Azalea by Gail Theron

by Gail Theron

Imagine living in a country where first of all, azaleas are indigenous and secondly where the interest in this floral asset is so intense that it can sustain a ISO-page full colour monthly magazine.

Well, Japan is such a country where the culture of azaleas is not only big business but also big hobby.

Types of Azaleas

I have come into contact with 3 kinds of azalea, which are:

  1. Garden azalea or Rhododendron indicum
  2. Satsuki azalea (pronounced satski) bred from indicum. There are hundreds of different types. They have been referred to as Japan's most precious offering to the West, although apart from the USA I think they are relatively unknown in the rest of the world. Satsuki means the fifth moon because it flowers in the fifth month of the oriental lunar calendar namely in May. (This corresponds with our sixth month i.e. June). In Japan growing satsuki as bonsai is a separate activity from growing other bonsai; there are separate shows and clubs for the cultivation of satsuki alone.
  3. Kurume are hybrids that were first bred in the Kurume district in the 1830s. They have small leaves and flowers. Colours range from white through shades of pink to red. Azaleas like semi-shade conditions and they like water as long as the soil drains well. Azaleas grow best in a slightly acid soil e.g. a mix of 60% compost, 40% coarse gravel or chips and S cups of peat to about 8 litres of soil mix.


Potting is done after flowering. It is said that azaleas don't like to have their roots trimmed, but because the roots grow to a fine matted mass, it is sometimes advisable when potting for the first time to gently wash all the old mix off to enhance growth in a fresh medium. If the tree is healthy potting is only necessary every 2-3 years; azaleas like to be snug in the pot. When repotting, wedges should be cut out of the rootball to minimise disturbance of the roots and fresh soil can be worked into the cut out areas.


Azaleas can be shaped and pruned into most of the usual styles, including root-over-rock and exposed root (neagari).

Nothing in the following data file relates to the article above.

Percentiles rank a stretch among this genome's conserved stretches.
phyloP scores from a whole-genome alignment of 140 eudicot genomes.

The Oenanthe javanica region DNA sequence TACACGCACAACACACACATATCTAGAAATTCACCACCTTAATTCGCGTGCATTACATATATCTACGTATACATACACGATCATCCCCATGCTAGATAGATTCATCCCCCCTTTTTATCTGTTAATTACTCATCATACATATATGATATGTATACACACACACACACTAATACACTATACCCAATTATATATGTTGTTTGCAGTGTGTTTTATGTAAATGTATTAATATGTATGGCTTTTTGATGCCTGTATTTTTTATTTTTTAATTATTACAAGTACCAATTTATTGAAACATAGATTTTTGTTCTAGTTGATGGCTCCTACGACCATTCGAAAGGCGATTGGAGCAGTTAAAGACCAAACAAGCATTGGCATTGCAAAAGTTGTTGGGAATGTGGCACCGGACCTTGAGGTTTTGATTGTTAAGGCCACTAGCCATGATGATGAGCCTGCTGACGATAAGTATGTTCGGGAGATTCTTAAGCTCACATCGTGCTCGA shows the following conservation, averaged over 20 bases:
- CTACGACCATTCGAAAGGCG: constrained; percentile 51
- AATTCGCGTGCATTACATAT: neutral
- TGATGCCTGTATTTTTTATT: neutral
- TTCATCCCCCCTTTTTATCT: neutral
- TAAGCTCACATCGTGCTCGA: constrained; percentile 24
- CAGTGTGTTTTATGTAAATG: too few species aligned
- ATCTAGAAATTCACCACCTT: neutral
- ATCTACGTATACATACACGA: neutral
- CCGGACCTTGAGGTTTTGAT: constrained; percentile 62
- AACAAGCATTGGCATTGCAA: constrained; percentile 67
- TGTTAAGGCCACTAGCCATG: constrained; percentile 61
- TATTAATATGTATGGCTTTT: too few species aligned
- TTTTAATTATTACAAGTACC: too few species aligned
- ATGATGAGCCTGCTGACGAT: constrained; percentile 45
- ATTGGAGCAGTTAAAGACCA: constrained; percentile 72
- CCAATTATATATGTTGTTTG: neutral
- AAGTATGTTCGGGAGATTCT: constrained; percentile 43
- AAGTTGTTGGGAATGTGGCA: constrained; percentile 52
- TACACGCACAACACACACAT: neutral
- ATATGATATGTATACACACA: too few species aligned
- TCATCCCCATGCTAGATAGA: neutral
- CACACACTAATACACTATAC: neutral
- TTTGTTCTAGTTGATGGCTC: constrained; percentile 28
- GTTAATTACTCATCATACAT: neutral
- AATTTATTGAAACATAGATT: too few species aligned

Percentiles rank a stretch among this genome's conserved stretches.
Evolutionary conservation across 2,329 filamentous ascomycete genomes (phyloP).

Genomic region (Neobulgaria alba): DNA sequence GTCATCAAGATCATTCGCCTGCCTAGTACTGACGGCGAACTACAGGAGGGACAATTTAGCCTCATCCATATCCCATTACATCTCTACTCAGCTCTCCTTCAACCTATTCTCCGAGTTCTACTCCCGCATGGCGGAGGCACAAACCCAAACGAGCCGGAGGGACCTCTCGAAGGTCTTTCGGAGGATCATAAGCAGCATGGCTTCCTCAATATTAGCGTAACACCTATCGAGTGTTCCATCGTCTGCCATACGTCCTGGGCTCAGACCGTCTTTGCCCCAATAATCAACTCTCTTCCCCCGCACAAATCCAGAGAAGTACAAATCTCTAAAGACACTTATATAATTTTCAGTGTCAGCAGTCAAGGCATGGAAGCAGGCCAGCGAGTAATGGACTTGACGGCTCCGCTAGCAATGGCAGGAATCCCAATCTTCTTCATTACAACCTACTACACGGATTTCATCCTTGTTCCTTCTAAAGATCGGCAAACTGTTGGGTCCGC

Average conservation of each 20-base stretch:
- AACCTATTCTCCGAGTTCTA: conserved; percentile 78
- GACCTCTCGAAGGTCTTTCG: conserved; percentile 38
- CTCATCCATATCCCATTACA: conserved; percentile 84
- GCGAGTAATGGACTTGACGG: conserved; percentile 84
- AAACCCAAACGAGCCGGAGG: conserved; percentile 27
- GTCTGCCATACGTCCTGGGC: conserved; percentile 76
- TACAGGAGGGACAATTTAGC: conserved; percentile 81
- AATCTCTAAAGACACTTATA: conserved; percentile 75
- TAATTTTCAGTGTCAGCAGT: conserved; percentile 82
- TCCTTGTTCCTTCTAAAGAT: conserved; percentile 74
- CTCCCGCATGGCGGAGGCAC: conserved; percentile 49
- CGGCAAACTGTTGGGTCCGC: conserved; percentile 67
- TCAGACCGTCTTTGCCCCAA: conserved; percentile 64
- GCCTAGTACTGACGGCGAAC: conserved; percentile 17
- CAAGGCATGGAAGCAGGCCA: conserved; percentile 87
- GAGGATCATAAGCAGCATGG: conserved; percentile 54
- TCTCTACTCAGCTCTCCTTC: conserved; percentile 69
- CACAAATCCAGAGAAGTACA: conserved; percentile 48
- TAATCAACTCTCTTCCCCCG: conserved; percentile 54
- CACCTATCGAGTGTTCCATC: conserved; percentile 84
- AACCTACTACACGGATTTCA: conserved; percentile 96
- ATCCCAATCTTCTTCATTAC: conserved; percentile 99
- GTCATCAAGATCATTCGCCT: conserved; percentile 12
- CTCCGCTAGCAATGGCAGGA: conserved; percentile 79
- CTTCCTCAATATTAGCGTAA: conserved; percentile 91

Design pruning is best done in August-September. They will break back on hard wood as long as some foliage is left. Prune back to shape after flowering and lightly trim or nip as is necessary during the growing season. Some growers advise not to let the tree flower every year, but to rest it by trimming off the flower buds.

Azaleas can be wired but because they are more brittle than other trees, care should be taken, also the bark is very thin and can be easily damaged. Best time to wire is late spring or autumn and wiring should be checked carefully for wirebite especially in spring. Keeping the tree in shade and withholding water for a day or two will also make it more pliable. Rather use two strands of wire than one thick one.


From early spring feed with a balanced fertilizer like Nitrosol to promote growth of shoots and leaves. Feed with a higher potassium fertilizer like 3-1-5 prior to flowering and stop feeding during flowering. Resume feeding with a high nitrogen fertilizer after flowering.

Pests and Diseases

Azaleas are quite resistant to pests and diseases. Treat fungus, which may affect leaves and flowers with Funginex. Mites can be eradicated with Kelthane and snout beetles with Garden Ripcord.


Propagation of azaleas is by either using cuttings of new shoots or last year's growth. The best time for making cuttings is in early summer. Air layering or ground layering in spring is also effective ways of increasing your stock.

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Random Bonsai Tip

If a tree lacks a branch in a specific place you could in arch or approach graft a branch in the required area or thread graft through the trunk using a long shoot of the same plant.